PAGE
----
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New Escapist Video! On How the Streaming Era Has a Writers’ Problem…

We’re thrilled to be launching a fortnightly video companion piece to In the Frame at The Escapist. The video will typically launch every second Monday, and be released on the magazine’s YouTube channel. And the video will typically be separate from the written content. This is kinda cool, because we’re helping relaunch the magazine’s film content – so if you can throw a subscription our way, it would mean a lot.

This week, we took a look at one of the more under-explored and unspoken issues facing the so-called “streaming age.” In an era where there is so much content, and so much content derived from intellectual property that major corporations protect so severely, where are these studios going to find the writers and storytellers to guide these series? One of the more interesting shifts in television over the past decade has been a slow creep away from the idea of it as a writers’ medium, but that shift comes with a surprisingly high cost.

The Mondaylorians – “Andor Episode 4: Mrs Doubtfire in Space!”

This week, I had the pleasure of stopping by the podcast The Mondaylorians, hosted by Niall Glynn. I was thrilling to get to talk about the fourth episode of Andor, Aldhani.

It’s a broad and fun discussion, one full of tangents that place Andor in the context of the larger Star Wars franchise and pop culture in general. What is it that makes Andor stand out from shows like Obi-Wan Kenobi and The Book of Boba Fett, comparable to She-Hulk and Moon Knight. We also talk about the way in which Andor harks back to George Lucas’ original idea for Star Wars, pasting a science-fantasy veneer over both a loving homage to the pop culture of his youth and a biting piece of social commentary. It’s a good chat.

You can listen below, click the screenshot, listen directly at this link or even listen to back-episodes of The Mondaylorians here.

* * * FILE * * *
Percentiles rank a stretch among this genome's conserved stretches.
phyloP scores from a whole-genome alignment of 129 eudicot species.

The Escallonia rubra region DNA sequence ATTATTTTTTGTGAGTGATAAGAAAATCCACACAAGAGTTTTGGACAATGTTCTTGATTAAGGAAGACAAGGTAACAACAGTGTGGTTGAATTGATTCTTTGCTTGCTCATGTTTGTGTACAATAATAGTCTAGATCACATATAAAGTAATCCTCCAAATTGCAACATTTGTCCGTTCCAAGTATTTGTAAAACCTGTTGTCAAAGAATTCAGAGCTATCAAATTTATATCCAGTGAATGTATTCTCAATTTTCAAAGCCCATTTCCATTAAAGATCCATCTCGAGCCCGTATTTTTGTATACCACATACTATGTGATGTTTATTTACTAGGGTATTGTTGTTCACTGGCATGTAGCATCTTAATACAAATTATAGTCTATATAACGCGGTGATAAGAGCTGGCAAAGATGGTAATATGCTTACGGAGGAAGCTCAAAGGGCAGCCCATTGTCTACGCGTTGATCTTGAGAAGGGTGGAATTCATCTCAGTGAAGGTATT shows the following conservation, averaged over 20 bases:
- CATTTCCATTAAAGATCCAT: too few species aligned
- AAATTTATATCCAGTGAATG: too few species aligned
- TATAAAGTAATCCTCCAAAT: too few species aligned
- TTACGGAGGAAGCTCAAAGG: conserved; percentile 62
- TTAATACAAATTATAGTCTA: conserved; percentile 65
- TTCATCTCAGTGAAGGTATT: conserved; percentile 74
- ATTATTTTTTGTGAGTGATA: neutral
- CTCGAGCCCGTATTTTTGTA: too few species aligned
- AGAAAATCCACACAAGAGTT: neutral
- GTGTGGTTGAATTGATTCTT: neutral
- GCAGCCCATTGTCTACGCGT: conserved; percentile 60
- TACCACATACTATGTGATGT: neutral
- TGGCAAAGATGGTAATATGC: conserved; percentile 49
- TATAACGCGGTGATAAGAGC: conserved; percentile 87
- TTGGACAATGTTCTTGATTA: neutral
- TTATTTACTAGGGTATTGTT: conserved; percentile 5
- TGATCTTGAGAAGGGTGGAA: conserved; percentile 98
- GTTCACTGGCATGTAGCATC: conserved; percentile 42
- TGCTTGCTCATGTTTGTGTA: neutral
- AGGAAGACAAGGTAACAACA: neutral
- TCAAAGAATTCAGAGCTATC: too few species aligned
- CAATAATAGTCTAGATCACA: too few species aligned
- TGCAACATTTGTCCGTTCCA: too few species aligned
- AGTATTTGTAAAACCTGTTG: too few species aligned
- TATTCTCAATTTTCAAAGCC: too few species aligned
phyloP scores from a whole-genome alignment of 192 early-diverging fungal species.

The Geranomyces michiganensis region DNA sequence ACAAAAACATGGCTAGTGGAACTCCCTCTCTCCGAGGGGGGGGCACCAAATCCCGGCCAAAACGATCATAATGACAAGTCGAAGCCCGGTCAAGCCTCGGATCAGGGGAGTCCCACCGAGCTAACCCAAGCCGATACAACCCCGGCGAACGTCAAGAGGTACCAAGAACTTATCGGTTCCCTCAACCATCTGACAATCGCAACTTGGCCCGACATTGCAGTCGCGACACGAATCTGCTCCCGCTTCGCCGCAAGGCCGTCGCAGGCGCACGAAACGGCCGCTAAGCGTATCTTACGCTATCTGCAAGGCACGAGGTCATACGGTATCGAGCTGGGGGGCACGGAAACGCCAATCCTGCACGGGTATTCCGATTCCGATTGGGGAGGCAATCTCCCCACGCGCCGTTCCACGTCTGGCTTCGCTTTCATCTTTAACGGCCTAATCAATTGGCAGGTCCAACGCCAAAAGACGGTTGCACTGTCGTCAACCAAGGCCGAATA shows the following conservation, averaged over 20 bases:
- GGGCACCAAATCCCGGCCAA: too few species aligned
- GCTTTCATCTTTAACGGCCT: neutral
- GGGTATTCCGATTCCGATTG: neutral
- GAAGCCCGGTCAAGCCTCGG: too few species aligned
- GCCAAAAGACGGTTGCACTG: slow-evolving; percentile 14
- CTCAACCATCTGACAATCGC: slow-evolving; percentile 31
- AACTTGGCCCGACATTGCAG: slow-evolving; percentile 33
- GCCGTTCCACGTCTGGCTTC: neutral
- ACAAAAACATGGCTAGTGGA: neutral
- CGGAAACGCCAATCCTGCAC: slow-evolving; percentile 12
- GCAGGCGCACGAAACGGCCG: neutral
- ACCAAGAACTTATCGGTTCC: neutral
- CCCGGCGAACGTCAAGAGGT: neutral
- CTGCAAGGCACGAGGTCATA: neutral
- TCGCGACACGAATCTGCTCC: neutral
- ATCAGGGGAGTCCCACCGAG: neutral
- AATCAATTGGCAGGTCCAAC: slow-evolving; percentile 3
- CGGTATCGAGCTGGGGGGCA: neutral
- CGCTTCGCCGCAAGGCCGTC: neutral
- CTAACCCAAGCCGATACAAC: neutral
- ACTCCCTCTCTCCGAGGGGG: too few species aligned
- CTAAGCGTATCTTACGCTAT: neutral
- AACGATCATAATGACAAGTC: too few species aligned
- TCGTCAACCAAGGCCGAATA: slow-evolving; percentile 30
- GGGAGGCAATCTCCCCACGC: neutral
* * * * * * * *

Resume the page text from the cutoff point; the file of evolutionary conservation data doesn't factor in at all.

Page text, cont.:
New Escapist Video! On How Streaming and the Algorithm are Shaping Modern Franchises…

We’re thrilled to be launching a fortnightly video companion piece to In the Frame at The Escapist. The video will typically launch every second Monday, and be released on the magazine’s YouTube channel. And the video will be completely separate from the written content. This is kinda cool, because we’re helping relaunch the magazine’s film content – so if you can throw a subscription our way, it would mean a lot.

This week, we took a look at a broader cultural trend: the way in which streaming services and the algorithms that drive them are reshaping modern franchise media in a way that makes them more aesthetically conservative. When the algorithm drives studios to push towards recycling familiar ideas and iconography, it discourages any attempt to do something new or interesting with these long-lasting properties. As a result, many of the larger franchises have become hollowed versions of their past glories.

New Escapist Column! On “Obi-Wan Kenobi” as a Brand Management Checklist…

I published a new piece at The Escapist this evening. With the broadcast of the final episode of Obi-Wan Kenobi this week, it seemed like an opportunity to take a look back at the show.

Despite a promising start, Obi-Wan Kenobi descended into a mess of content. The final episode was not a story so much as a collection of demands compiled from what the studio assumed that the internet might want. There were gratuitous callbacks to memetic lines. There were largely redundant cameos. There were battles that just ended in stalement because of the understanding of what had to follow. There was the return of characters who last appeared in the premiere, with the assumption that audiences would care about them because they were “important.”

You can read the piece here, or click the picture below.

New Escapist Video! On How “Star Wars” Learned the Wrong Lessons from Solo…

We’re thrilled to be launching a fortnightly video companion piece to In the Frame at The Escapist. The video will typically launch every second Monday, and be released on the magazine’s YouTube channel. And the video will be completely separate from the written content. This is kinda cool, because we’re helping relaunch the magazine’s film content – so if you can throw a subscription our way, it would mean a lot.